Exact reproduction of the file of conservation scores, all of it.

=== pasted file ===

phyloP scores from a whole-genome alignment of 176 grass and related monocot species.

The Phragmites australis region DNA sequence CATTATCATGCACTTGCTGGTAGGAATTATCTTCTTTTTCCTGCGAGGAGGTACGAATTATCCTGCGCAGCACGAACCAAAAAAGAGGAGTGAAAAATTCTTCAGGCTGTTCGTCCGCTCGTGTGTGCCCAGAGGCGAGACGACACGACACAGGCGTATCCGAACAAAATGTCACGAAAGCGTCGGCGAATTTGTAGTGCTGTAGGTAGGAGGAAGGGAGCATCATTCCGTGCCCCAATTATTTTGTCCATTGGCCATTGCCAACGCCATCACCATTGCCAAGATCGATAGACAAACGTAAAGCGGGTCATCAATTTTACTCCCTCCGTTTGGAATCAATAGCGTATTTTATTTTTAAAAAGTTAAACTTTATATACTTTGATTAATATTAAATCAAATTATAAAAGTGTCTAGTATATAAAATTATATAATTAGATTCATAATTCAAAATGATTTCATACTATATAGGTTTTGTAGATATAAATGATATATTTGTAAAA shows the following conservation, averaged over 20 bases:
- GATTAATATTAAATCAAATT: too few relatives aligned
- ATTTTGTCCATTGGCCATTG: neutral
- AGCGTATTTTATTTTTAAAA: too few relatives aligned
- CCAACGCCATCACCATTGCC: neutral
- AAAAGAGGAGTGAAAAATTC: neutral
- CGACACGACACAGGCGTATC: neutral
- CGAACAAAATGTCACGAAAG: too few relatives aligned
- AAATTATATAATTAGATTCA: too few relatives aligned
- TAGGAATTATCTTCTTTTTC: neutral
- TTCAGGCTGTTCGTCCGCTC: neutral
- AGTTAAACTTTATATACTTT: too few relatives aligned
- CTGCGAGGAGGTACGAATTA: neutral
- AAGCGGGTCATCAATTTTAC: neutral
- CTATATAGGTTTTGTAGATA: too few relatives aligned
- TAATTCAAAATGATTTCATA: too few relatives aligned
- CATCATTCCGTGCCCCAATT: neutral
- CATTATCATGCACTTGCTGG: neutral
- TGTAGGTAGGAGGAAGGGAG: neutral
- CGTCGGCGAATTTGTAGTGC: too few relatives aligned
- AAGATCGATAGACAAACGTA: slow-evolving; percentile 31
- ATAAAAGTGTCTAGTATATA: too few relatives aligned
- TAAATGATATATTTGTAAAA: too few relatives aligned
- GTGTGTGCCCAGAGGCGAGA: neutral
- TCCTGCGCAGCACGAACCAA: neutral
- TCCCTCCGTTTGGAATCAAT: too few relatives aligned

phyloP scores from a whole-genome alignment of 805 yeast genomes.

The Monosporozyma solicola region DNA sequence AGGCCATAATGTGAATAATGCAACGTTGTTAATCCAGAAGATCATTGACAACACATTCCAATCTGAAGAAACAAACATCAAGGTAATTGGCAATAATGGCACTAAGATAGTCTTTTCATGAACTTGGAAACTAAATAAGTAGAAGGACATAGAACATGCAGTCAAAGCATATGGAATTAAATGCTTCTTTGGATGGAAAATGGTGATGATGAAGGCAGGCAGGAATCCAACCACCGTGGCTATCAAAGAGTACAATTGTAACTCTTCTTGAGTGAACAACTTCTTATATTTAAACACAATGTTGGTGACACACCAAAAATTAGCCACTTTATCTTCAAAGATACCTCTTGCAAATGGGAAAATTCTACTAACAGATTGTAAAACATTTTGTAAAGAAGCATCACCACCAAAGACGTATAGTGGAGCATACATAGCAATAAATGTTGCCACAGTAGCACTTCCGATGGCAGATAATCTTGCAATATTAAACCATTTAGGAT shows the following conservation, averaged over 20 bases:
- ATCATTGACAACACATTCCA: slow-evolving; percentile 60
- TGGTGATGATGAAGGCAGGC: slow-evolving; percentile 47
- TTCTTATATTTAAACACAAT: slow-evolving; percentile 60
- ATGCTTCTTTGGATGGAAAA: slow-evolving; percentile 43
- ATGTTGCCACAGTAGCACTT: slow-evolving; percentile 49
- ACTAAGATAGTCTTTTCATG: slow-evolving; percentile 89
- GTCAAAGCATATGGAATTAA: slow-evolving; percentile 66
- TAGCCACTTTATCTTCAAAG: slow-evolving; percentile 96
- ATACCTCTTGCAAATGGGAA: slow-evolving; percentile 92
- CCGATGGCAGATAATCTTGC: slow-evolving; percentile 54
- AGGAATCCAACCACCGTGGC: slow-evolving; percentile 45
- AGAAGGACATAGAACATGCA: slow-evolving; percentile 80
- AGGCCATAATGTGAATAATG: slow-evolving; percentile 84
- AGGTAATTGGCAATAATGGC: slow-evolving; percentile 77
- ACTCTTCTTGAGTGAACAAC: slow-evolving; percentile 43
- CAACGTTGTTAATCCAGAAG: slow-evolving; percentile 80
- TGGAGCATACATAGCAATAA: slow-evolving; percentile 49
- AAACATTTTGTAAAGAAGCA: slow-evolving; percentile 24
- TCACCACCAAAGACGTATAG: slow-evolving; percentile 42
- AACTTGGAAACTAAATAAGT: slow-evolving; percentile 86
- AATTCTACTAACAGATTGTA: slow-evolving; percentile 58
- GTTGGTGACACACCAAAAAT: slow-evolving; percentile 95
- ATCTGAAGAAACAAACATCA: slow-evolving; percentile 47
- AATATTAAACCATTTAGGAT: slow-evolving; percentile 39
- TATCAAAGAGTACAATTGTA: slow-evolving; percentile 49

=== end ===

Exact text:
phyloP scores from a whole-genome alignment of 176 grass and related monocot species.

The Phragmites australis region DNA sequence CATTATCATGCACTTGCTGGTAGGAATTATCTTCTTTTTCCTGCGAGGAGGTACGAATTATCCTGCGCAGCACGAACCAAAAAAGAGGAGTGAAAAATTCTTCAGGCTGTTCGTCCGCTCGTGTGTGCCCAGAGGCGAGACGACACGACACAGGCGTATCCGAACAAAATGTCACGAAAGCGTCGGCGAATTTGTAGTGCTGTAGGTAGGAGGAAGGGAGCATCATTCCGTGCCCCAATTATTTTGTCCATTGGCCATTGCCAACGCCATCACCATTGCCAAGATCGATAGACAAACGTAAAGCGGGTCATCAATTTTACTCCCTCCGTTTGGAATCAATAGCGTATTTTATTTTTAAAAAGTTAAACTTTATATACTTTGATTAATATTAAATCAAATTATAAAAGTGTCTAGTATATAAAATTATATAATTAGATTCATAATTCAAAATGATTTCATACTATATAGGTTTTGTAGATATAAATGATATATTTGTAAAA shows the following conservation, averaged over 20 bases:
- GATTAATATTAAATCAAATT: too few relatives aligned
- ATTTTGTCCATTGGCCATTG: neutral
- AGCGTATTTTATTTTTAAAA: too few relatives aligned
- CCAACGCCATCACCATTGCC: neutral
- AAAAGAGGAGTGAAAAATTC: neutral
- CGACACGACACAGGCGTATC: neutral
- CGAACAAAATGTCACGAAAG: too few relatives aligned
- AAATTATATAATTAGATTCA: too few relatives aligned
- TAGGAATTATCTTCTTTTTC: neutral
- TTCAGGCTGTTCGTCCGCTC: neutral
- AGTTAAACTTTATATACTTT: too few relatives aligned
- CTGCGAGGAGGTACGAATTA: neutral
- AAGCGGGTCATCAATTTTAC: neutral
- CTATATAGGTTTTGTAGATA: too few relatives aligned
- TAATTCAAAATGATTTCATA: too few relatives aligned
- CATCATTCCGTGCCCCAATT: neutral
- CATTATCATGCACTTGCTGG: neutral
- TGTAGGTAGGAGGAAGGGAG: neutral
- CGTCGGCGAATTTGTAGTGC: too few relatives aligned
- AAGATCGATAGACAAACGTA: slow-evolving; percentile 31
- ATAAAAGTGTCTAGTATATA: too few relatives aligned
- TAAATGATATATTTGTAAAA: too few relatives aligned
- GTGTGTGCCCAGAGGCGAGA: neutral
- TCCTGCGCAGCACGAACCAA: neutral
- TCCCTCCGTTTGGAATCAAT: too few relatives aligned

phyloP scores from a whole-genome alignment of 805 yeast genomes.

The Monosporozyma solicola region DNA sequence AGGCCATAATGTGAATAATGCAACGTTGTTAATCCAGAAGATCATTGACAACACATTCCAATCTGAAGAAACAAACATCAAGGTAATTGGCAATAATGGCACTAAGATAGTCTTTTCATGAACTTGGAAACTAAATAAGTAGAAGGACATAGAACATGCAGTCAAAGCATATGGAATTAAATGCTTCTTTGGATGGAAAATGGTGATGATGAAGGCAGGCAGGAATCCAACCACCGTGGCTATCAAAGAGTACAATTGTAACTCTTCTTGAGTGAACAACTTCTTATATTTAAACACAATGTTGGTGACACACCAAAAATTAGCCACTTTATCTTCAAAGATACCTCTTGCAAATGGGAAAATTCTACTAACAGATTGTAAAACATTTTGTAAAGAAGCATCACCACCAAAGACGTATAGTGGAGCATACATAGCAATAAATGTTGCCACAGTAGCACTTCCGATGGCAGATAATCTTGCAATATTAAACCATTTAGGAT shows the following conservation, averaged over 20 bases:
- ATCATTGACAACACATTCCA: slow-evolving; percentile 60
- TGGTGATGATGAAGGCAGGC: slow-evolving; percentile 47
- TTCTTATATTTAAACACAAT: slow-evolving; percentile 60
- ATGCTTCTTTGGATGGAAAA: slow-evolving; percentile 43
- ATGTTGCCACAGTAGCACTT: slow-evolving; percentile 49
- ACTAAGATAGTCTTTTCATG: slow-evolving; percentile 89
- GTCAAAGCATATGGAATTAA: slow-evolving; percentile 66
- TAGCCACTTTATCTTCAAAG: slow-evolving; percentile 96
- ATACCTCTTGCAAATGGGAA: slow-evolving; percentile 92
- CCGATGGCAGATAATCTTGC: slow-evolving; percentile 54
- AGGAATCCAACCACCGTGGC: slow-evolving; percentile 45
- AGAAGGACATAGAACATGCA: slow-evolving; percentile 80
- AGGCCATAATGTGAATAATG: slow-evolving; percentile 84
- AGGTAATTGGCAATAATGGC: slow-evolving; percentile 77
- ACTCTTCTTGAGTGAACAAC: slow-evolving; percentile 43
- CAACGTTGTTAATCCAGAAG: slow-evolving; percentile 80
- TGGAGCATACATAGCAATAA: slow-evolving; percentile 49
- AAACATTTTGTAAAGAAGCA: slow-evolving; percentile 24
- TCACCACCAAAGACGTATAG: slow-evolving; percentile 42
- AACTTGGAAACTAAATAAGT: slow-evolving; percentile 86
- AATTCTACTAACAGATTGTA: slow-evolving; percentile 58
- GTTGGTGACACACCAAAAAT: slow-evolving; percentile 95
- ATCTGAAGAAACAAACATCA: slow-evolving; percentile 47
- AATATTAAACCATTTAGGAT: slow-evolving; percentile 39
- TATCAAAGAGTACAATTGTA: slow-evolving; percentile 49